Playdates, games and explaining to your child about his emotions are essential to the social and emotional development of your toddler. Jamie Loehr M.D. and Jen Meyers, authors of "Raising Your Child," provide more activities to enhance your toddler's social and emotional development.
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Make playdates and be part of a playgroup. Give your child lots of chances to learn cooperative play. Remember, though, that it's a learning process that takes time.
Interact With All Ages
Arrange to play with children of a wide range of ages (which is one of the many benefits of a playgroup). Offer your child opportunities to interact with adults of various ages as well. The idea is to teach her to feel comfortable around people of any age.
Play games such as kicking or rolling a ball back and forth. Games help your child learn about taking turns.
Name You Child's Emotions
Help your child recognize her emotions by naming them. She can easily be overwhelmed by anger, fear, or sadness. Giving her names for her feelings makes them less scary.
Encourage Your Toddler's Imagination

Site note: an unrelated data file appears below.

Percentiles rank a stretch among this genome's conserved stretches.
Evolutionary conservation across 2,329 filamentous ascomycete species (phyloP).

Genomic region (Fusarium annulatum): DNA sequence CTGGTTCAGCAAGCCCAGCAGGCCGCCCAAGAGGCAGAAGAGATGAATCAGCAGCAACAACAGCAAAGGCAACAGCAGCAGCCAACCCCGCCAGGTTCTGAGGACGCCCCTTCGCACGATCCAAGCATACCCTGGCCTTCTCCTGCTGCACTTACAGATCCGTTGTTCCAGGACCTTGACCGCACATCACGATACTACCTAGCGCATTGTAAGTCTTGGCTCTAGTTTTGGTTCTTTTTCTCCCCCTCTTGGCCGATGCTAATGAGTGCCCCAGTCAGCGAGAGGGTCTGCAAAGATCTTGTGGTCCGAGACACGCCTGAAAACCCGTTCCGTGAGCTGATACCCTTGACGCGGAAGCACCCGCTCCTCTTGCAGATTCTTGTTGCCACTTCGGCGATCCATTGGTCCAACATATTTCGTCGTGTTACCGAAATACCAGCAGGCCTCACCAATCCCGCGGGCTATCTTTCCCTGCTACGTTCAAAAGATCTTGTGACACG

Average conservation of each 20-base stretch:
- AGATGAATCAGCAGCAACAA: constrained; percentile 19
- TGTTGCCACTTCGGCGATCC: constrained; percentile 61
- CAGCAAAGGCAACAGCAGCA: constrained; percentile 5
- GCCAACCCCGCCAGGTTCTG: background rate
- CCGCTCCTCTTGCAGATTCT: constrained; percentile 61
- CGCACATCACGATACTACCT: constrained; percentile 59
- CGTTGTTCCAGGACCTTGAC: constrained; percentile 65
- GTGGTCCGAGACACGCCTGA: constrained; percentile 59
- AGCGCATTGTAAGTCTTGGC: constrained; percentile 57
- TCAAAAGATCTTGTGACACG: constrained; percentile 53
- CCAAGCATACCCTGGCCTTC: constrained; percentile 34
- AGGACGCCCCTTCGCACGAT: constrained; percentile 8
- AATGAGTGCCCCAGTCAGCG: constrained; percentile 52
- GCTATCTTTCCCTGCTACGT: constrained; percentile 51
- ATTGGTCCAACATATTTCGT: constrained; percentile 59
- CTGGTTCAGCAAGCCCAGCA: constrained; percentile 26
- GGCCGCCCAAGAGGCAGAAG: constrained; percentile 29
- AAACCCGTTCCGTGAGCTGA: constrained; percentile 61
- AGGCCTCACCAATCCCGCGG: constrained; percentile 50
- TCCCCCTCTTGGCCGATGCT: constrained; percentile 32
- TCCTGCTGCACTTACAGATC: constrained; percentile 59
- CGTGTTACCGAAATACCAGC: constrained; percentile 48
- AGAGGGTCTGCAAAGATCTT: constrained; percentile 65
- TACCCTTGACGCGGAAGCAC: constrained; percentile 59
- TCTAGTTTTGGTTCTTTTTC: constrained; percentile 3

Give your toddler dolls, stuffed animals, toy telephones, and make-believe play materials such as scarves and hats, old clothes and shoes for fashioning costumes and props, and blankets for building forts. Make homemade puppets out of paper bags decorated with buttons, yarn, and thread. Have the puppets hold a conversation with each other or with you or her. Put on a puppet show.
Give Her an Alone Spot
Create an alone spot for your child, where she can hide when she wants to, such as a large cardboard box or a closet with pillows on the floor. (This is not a time-out spot).
Raising Your Child
Raising Your Child: The Complete Illustrated Guide is an information-packed guide that leads parents through the ever changing maze of new behaviors, developments, and challenges present in a child's first six years. It is filled with essential information, expert advice, practical solutions, and key choices to ensure a child's healthy development for their first six years -- and set them up for success in later developmental stages. In addition to understanding their child's stage of development, readers are given parenting techniques and activities they can use with their child to maximize physical, emotional, intellectual, and behavioral development at every age and stage.
More Activities for 18-24 Month Toddlers
Get more ideas from Raising Your Child: The Complete Illustrated Guide to help with your toddler's development.